AL Supreme Court Ruling Raises Questions About Legislative Session
Questions are being raised about just lawmakers will go about their work in the upcoming session after the Alabama Supreme Court's recent ruling that the the courts can't enforce rules within the state legislature.
The Alabama Supreme Court's decision basically means that legislature doesn't have to follow it's own rules, and some are concerned for what that might mean here at the state house.
This case comes after some lawmakers claim that the way the school accountability act passed in the last session violated the open meetings act.
Legal analyst James Anderson says that even if that's true, this ruling says it doesn't matter.
"Our supreme court says the courts can't get involved with the legislature because the legislature has to enforce their own rules. So it's kind of a catch-22 situation," said Anderson.
But what exactly does that mean for the 2014 session?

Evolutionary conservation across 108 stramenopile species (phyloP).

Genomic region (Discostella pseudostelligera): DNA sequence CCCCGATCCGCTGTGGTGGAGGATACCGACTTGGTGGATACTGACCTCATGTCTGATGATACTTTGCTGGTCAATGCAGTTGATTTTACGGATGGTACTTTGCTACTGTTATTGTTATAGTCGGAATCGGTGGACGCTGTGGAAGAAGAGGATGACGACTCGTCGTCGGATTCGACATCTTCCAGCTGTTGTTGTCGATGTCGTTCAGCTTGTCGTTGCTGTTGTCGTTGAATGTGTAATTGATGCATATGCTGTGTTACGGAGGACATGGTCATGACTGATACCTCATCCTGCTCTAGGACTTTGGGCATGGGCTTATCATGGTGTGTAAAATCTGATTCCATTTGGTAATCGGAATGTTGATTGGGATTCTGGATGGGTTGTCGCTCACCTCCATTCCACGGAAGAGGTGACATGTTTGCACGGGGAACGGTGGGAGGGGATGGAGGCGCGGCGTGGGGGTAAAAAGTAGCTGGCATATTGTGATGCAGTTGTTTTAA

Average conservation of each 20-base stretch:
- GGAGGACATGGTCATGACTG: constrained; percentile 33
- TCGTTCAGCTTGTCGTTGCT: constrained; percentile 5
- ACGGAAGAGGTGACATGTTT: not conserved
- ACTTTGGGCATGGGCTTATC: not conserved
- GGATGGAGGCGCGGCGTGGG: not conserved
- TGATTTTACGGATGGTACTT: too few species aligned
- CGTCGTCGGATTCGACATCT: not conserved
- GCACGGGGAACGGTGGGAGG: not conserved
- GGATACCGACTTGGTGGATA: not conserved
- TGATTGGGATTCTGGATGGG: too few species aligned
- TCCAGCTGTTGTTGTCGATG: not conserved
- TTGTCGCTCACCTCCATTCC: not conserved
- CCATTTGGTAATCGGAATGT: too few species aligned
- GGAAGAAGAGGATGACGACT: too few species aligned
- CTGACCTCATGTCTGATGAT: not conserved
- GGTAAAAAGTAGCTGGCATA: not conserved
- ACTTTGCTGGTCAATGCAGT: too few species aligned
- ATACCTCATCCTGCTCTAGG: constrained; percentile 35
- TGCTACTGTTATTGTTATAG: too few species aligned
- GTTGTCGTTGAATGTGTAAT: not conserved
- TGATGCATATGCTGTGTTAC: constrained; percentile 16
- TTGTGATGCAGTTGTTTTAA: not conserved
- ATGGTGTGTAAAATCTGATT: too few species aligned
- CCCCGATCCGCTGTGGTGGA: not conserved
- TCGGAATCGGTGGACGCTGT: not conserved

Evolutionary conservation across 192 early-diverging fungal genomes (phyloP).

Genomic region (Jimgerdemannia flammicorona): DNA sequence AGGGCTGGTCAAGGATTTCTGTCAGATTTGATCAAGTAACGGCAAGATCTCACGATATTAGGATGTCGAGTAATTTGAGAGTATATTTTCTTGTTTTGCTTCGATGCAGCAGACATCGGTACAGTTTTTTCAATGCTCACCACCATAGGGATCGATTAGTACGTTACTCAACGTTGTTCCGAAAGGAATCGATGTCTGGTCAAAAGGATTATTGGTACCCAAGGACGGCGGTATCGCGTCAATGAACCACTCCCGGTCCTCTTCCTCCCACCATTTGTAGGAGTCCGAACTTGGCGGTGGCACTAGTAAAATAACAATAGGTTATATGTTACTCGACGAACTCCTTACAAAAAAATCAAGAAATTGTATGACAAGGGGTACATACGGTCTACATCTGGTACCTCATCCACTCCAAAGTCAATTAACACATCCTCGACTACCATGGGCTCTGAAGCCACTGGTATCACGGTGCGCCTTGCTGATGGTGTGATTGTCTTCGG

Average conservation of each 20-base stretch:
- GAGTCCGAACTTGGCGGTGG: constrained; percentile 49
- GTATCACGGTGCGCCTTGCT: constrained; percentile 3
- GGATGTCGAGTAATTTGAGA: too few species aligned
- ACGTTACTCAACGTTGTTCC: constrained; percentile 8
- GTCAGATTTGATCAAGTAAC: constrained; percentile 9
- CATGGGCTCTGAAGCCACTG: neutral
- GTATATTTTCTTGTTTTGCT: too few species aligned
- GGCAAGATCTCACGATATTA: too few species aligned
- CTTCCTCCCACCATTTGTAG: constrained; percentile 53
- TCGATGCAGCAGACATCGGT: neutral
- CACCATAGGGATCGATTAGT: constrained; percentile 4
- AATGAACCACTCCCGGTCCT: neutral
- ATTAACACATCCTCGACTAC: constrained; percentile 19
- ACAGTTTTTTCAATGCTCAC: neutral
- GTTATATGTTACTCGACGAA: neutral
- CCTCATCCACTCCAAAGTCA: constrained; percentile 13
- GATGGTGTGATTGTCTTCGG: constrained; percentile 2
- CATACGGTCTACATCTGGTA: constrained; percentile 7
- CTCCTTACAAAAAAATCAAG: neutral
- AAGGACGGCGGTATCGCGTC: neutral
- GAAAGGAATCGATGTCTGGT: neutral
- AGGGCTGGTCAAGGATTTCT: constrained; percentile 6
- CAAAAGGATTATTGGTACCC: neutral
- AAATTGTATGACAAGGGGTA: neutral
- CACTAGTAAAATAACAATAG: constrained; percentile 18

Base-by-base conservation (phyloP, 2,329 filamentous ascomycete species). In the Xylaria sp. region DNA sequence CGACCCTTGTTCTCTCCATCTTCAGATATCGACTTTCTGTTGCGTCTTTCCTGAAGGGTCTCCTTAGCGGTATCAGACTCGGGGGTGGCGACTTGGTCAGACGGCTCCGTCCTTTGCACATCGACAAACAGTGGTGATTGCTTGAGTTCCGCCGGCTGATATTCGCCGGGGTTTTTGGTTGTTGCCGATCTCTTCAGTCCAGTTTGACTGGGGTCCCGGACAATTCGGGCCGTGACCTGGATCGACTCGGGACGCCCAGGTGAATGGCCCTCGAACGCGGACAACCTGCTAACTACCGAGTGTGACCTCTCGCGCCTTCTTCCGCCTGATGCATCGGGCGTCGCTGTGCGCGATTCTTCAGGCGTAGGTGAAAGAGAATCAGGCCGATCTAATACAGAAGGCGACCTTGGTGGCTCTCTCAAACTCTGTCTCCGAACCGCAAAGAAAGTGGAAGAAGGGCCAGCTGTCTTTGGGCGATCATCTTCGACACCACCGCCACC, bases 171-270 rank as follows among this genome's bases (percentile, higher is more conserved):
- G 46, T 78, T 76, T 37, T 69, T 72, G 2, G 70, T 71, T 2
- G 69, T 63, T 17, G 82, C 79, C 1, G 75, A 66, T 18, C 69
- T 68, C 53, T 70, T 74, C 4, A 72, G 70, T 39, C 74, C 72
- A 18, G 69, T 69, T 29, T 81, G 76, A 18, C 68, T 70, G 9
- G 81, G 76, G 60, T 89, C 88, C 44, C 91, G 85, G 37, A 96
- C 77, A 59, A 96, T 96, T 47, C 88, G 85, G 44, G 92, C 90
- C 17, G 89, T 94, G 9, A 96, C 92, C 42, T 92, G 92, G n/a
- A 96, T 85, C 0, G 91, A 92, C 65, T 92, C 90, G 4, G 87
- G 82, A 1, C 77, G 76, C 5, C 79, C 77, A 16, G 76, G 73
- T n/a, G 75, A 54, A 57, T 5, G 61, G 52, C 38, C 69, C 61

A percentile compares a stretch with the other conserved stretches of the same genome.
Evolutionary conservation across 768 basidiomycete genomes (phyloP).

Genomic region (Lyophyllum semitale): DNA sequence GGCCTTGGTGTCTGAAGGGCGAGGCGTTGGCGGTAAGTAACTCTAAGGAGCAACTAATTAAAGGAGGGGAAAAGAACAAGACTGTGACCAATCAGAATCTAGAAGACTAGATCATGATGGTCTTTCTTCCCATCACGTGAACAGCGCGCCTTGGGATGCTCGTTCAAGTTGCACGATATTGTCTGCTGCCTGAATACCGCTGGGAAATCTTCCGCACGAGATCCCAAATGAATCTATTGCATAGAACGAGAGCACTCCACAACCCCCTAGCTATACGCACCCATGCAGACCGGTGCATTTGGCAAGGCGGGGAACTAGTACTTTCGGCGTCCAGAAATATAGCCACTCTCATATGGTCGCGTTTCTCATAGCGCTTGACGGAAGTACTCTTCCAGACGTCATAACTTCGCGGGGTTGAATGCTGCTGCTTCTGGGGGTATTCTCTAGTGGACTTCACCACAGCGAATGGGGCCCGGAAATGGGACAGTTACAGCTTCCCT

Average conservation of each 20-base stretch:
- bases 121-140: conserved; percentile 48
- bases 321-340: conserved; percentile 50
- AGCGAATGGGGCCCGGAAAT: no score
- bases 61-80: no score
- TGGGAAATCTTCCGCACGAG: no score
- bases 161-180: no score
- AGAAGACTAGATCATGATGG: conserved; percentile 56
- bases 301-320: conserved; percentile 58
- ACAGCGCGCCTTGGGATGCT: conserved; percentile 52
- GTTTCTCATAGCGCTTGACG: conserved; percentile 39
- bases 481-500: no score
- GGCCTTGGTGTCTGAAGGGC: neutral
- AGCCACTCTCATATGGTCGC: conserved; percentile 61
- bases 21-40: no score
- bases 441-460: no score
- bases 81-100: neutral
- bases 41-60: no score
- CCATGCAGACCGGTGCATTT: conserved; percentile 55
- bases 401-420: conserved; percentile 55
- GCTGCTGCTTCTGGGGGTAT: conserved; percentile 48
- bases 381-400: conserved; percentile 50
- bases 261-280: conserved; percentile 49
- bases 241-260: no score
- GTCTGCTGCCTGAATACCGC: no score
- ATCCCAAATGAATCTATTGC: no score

"To me it gives them, well we can just meet in secret and decide everything and come out and have a circus for the public," said Anderson.
One lawmaker is worried it could go even further than that.
"It is completely feasible that the speaker of the house could sign a piece of legislation, send it upstairs to the pro temp to sign that piece of legislation, then send it across the street for the governor to sign it. And it becomes a law without a single vote being cast," said State Representative Joe Hubbard.
He thinks this could make remove democrats completely from the legislative process.
"The minority doesn't always win, in fact it rarely wins. But at least its voice is heard and at least it's part of the process. This opinion essentially cuts the minority out," said Rep. Hubbard.
The Alabama Supreme Court is taking another look at the case and we'll see what that means for lawmakers in this next session.